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4 types of antibiotics? inhibit cell wall synthesis, damage cell membrane, inhibit dna/rna synthesis, inhibit protein synthesis
drugs that inhibit protein synthesis? tetracyclines, aminoglycosides
drugs that inhibit cell wall synthesis? penicillin, cephalosporins
drugs that inhibit dna/rna synthesis? nitroimidazoles
administration routes of drugs? intramammary, intramuscular, intravenous, intranasal, intrabdominal, transdermal, subcutaneoous, oral, suppository, topical, etc
drugs that damage cell membrane? polymixins, polyenes
what does bacteriostatic mean? inhibits growth of bacteria
what does bacteriocidal mean? kills bacteria
what kills protozoa? amprolium, lasolacid, monensin
what kills cestodes? praziquantel, etc.
what kills nematodes? organophosphates, macrocyclic lactones, benzimadazoles, levimazoles, amino acetic nitrile derivatives
what kills trematodes? benzimadazoles, triclabendazoles
what kills arthropods? organophosphates, organochlorines, synthetic pyrethroids, carbamates, etc.
6 steps of treating subclinical disease? 1. how to measure? 2. cost of measurement? 3. how frequently to measure? 4. any preventative/risk management options? e.g. vaccine 5. management strategies? 6. when do you decide to treat/why?
ICCC levels for clinica/subclinical mastitis? 250,000 subclinical, 800,000 clinical, but MUST also have symptoms
clinical signs of mastitis? change in colour, consistency, volume of milk. animal stops eating. change in tone/symmetry of udder
where would you expect to find microbes? the environment, the animal itself, other animals.
how are viruses/bacteria transmitted/explain each method? vertical transmission/horizontal transmission vertical is mum to baby, either in utero, or via birth canal. horizontal is every other possible way a disease can pass b/w animals, contact (direct/indirect), sex, common vehicle transport, common food etc.
what are the common sites of entry of viruses/bacteria? skin, resp. tract, genitourinary tract, conjunctiva, gastrointestinal tract.
what is herd immunity? placing sufficient immune animals in a herd, to protect susceptible animals from infection. reduced shedding of viruses in the herd.
types of vaccines/explain each one? live/attenuated= less virulent form of a disease, but is alive, so no need for booster shot. killed/inactivated- 'dead' form of a virus. safer than live vaccines but need adjuvants for immune response. toxoids- detoxified bacterial toxins. direct dna
adverse affects of vaccines? teratogenic, abortigenic, unsafe for immunosuppressed animals, localised inflammation, hypersensitivity (egg), neoplasia, underattenuation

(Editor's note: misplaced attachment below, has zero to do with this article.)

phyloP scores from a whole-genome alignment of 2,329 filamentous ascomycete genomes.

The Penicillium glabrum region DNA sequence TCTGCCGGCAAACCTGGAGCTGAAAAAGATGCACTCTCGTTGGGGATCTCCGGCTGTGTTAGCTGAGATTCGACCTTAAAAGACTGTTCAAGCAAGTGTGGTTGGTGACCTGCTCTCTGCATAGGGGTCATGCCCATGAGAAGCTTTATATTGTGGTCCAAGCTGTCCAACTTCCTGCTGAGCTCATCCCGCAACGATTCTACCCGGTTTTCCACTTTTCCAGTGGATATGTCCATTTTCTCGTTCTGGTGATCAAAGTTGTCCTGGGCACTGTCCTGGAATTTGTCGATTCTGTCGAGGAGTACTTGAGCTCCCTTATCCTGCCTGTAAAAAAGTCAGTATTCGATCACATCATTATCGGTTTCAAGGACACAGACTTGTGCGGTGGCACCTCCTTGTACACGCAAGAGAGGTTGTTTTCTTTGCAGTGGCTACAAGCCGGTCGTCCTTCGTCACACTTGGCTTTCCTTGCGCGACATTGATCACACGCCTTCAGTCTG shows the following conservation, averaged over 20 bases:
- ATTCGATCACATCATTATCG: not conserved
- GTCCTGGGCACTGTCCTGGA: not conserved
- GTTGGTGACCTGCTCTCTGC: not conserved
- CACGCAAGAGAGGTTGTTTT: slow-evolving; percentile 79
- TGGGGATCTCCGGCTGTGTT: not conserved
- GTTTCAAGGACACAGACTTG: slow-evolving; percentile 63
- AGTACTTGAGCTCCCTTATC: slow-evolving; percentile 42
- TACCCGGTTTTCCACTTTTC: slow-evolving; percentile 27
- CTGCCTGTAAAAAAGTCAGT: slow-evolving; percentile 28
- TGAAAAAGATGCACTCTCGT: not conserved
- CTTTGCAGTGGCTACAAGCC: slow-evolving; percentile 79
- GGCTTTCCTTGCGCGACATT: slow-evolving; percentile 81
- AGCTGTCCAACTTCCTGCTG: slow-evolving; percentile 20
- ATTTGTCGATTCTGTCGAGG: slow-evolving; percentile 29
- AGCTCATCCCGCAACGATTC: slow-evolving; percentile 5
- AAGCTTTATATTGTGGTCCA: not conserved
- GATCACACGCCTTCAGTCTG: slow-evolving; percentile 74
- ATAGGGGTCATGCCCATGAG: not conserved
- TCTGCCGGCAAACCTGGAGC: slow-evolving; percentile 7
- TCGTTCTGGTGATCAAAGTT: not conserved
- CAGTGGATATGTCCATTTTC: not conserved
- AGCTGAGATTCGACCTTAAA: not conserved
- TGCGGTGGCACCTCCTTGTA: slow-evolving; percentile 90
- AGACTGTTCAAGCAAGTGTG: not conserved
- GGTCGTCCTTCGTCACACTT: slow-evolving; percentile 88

what are examples of passive immunity? colostrum, antitoxins, antiserums, antivenoms, etc.
what is the equation for genetic response? R= [(imrm+ ifrf)/(Lm+Lf)]*genetic standard deviation
what is heritability/ the equation for it? heritability is the proportion of phenotypic variance attributable to genetic variance. h^2= Va/Vp
values for high/low heritability? heritability is b/w 0 and 1 less than 0.01= LOW more than 0.03= HIGH
what is index selection? weighting each EBV for the animal by it's economic importance, and adding them up to create an index value for that animal. greater the index value, greater that animals alignment with breeding objectives.
mortality/weaning rates? 1-2% is mortality for most animals. weaning is around 90-95% for cows, 80-85% for sheep
what is mass selection? measuring one trait in all animals at once. accuracy of this is the square root of heritability.
what are advantages of crossbreeding? heterosis- hybrid vigour, ave progeny performance is better than parents. complementarity- two or more traits complement each other
cheapest crossbreeding strategy on commercial farms? two way rotational- don't have to buy in new stock.
what is 'grading up'? series of backcrosses from one pop'n to anothr. keep backcrossing offsrping to purebred, eventually have something indistinguishable from purebred.
what is 'introgression'? example of grading up where you want to introduce a new gene into a breed. e.g. breed A short tail, breed B long tail. cross them, then keep crossing any short tail offspring back to purebred B. eventually get animal same as purebred B but for tail.
what is the formula for effective pop'n size? Ne= 4(Nm x Nf)/ (Nm + Nf)
what is the formula for estimating increase in inbreeding coeffictent per generation? 1/8f + 1/8m (preferably less than 1%)
how many lethal genes carried in an average animal? around 20
what is genetic drift? changes in gene frequency due to chance. smaller the pop'n larger the chance.
how to avoid genetic drift? Ne should be >50/L, or in the long run >500/L
how do we maintain evolutionary potential in long term? Ne should be at least 500, regardless of L
what is ai? artificial insemination. increase selection intensity in males. not viable with sheep though, unnecessary cos the male selection is already pretty intense.
what is moet? multiple ovulation embryo transfer. increase female selection intensity. make females more prolific.
what is jivet? juvenile in vitro embryo transfer. decrease female generation interval.
what is the heirarchy of heritability? quality traits> growth traits> reproductive traits
7 decisions on a commercial breeding sheep or beef farm? 1. breeding objectives 2. which stud to get males from? 3. how to choose males from that stud? 4. use of technology? (AI etc.) 5. age structure of flock? 6. how to choose replacement females? 7. mating strategies?
6 steps for any animal breeding program? 1. breeding objectives 2. selection criteria 3. Ne, L, and use of technology? 4. monitoring and identification protocol 5. determine net economic value of improvement in each breeding objective. 6. carry out selection
Created by: maldog